In California and throughout the country, African-American women in general make less money than both white and black men. Black Women’s Equal Pay Day, which this year took place on July 31, tries to increase awareness about this issue. The day is chosen to represent the fact that it takes 19 months for the average pay of black women to catch up to the average pay of white non-Hispanic men. This is a few months longer than it takes white women on average to catch up.
On average, the pay of black women is 89 percent what African-American men are paid although more women have college degrees and are employed. White, non-Hispanic men who have completed high school make more on average than black women who have finished college. Throughout the life of an African-American woman, the pay gap increases and costs her more than $800,000 on average nationally and $1 million in certain areas such as Washington, D.C. This is the case despite the fact that most black women are breadwinners or share breadwinning duties.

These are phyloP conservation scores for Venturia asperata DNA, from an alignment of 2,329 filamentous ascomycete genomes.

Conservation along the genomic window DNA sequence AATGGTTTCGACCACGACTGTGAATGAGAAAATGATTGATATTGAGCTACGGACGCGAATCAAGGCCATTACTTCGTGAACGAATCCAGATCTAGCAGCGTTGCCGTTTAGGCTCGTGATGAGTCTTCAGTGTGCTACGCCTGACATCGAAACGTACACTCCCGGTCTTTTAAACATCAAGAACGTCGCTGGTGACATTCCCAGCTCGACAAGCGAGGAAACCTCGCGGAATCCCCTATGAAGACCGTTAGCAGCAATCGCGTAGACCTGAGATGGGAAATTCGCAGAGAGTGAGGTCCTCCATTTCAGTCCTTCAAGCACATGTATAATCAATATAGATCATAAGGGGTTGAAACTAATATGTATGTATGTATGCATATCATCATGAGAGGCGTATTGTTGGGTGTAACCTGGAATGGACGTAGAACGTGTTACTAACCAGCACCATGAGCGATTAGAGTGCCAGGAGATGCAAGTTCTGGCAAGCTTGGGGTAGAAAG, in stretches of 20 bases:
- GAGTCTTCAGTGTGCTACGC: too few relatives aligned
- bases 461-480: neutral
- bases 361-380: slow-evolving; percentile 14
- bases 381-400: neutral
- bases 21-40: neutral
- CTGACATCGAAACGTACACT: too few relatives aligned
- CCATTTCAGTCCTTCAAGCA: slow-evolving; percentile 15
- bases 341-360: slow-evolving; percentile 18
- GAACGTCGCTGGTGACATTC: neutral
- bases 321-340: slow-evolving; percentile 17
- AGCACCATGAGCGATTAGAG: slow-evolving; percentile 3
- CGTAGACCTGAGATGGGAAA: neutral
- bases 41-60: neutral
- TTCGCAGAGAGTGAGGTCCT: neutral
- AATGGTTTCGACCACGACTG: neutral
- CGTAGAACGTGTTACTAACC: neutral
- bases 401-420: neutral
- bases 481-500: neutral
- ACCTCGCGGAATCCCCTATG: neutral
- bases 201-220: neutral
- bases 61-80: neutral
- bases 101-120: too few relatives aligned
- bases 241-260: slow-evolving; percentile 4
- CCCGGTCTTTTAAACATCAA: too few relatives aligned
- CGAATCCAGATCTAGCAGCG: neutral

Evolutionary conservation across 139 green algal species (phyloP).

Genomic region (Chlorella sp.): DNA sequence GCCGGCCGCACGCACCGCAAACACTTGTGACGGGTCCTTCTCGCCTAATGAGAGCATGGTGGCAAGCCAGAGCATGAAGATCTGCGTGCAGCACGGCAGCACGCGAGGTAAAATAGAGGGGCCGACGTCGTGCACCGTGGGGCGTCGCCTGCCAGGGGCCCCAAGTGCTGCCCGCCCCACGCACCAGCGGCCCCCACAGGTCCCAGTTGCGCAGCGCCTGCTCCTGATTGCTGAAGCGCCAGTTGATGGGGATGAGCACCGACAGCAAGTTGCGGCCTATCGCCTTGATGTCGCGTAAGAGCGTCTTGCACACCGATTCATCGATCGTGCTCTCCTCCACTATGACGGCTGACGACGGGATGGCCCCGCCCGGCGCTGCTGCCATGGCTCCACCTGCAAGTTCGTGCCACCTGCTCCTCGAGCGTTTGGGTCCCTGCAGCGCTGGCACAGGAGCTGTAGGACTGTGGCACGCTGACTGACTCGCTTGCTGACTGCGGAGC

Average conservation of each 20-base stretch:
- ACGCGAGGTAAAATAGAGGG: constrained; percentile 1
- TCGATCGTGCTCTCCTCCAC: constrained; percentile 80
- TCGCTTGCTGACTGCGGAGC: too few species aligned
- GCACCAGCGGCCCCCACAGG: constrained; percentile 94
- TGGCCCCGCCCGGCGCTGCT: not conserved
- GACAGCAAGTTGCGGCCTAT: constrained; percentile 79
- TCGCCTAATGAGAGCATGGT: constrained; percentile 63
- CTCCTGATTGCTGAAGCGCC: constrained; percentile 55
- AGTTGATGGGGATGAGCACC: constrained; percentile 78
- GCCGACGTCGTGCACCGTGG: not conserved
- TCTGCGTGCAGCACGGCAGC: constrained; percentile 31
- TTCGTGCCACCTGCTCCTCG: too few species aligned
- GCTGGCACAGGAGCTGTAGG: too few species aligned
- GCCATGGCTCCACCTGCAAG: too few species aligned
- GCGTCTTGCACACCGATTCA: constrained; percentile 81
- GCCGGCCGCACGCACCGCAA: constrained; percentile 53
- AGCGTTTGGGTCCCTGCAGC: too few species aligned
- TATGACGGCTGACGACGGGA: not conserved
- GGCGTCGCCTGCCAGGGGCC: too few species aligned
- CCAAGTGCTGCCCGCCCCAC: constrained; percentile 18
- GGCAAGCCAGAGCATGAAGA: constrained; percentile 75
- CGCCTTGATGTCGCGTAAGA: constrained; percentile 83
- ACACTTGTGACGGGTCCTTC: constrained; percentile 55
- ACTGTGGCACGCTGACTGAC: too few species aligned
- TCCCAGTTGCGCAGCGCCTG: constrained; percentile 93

Black women face other forms of workplace discrimination and harassment as well. This includes pressure to move away from natural hairstyles and various harmful stereotypes. With 28 percent of African-American women working in the service industry, they also face issues such as low wages and difficulty accessing health care.
Black women might also face a number of obstacles in reporting harassment and discrimination. They may fear retaliation, which could take the form of termination but might be also be more subtle in its affect on their career. An employment law attorney might suggest that the affected employee attempt to address the matter through internal channels. If the problem persists, filing a claim with the appropriate federal or state agency might be advisable.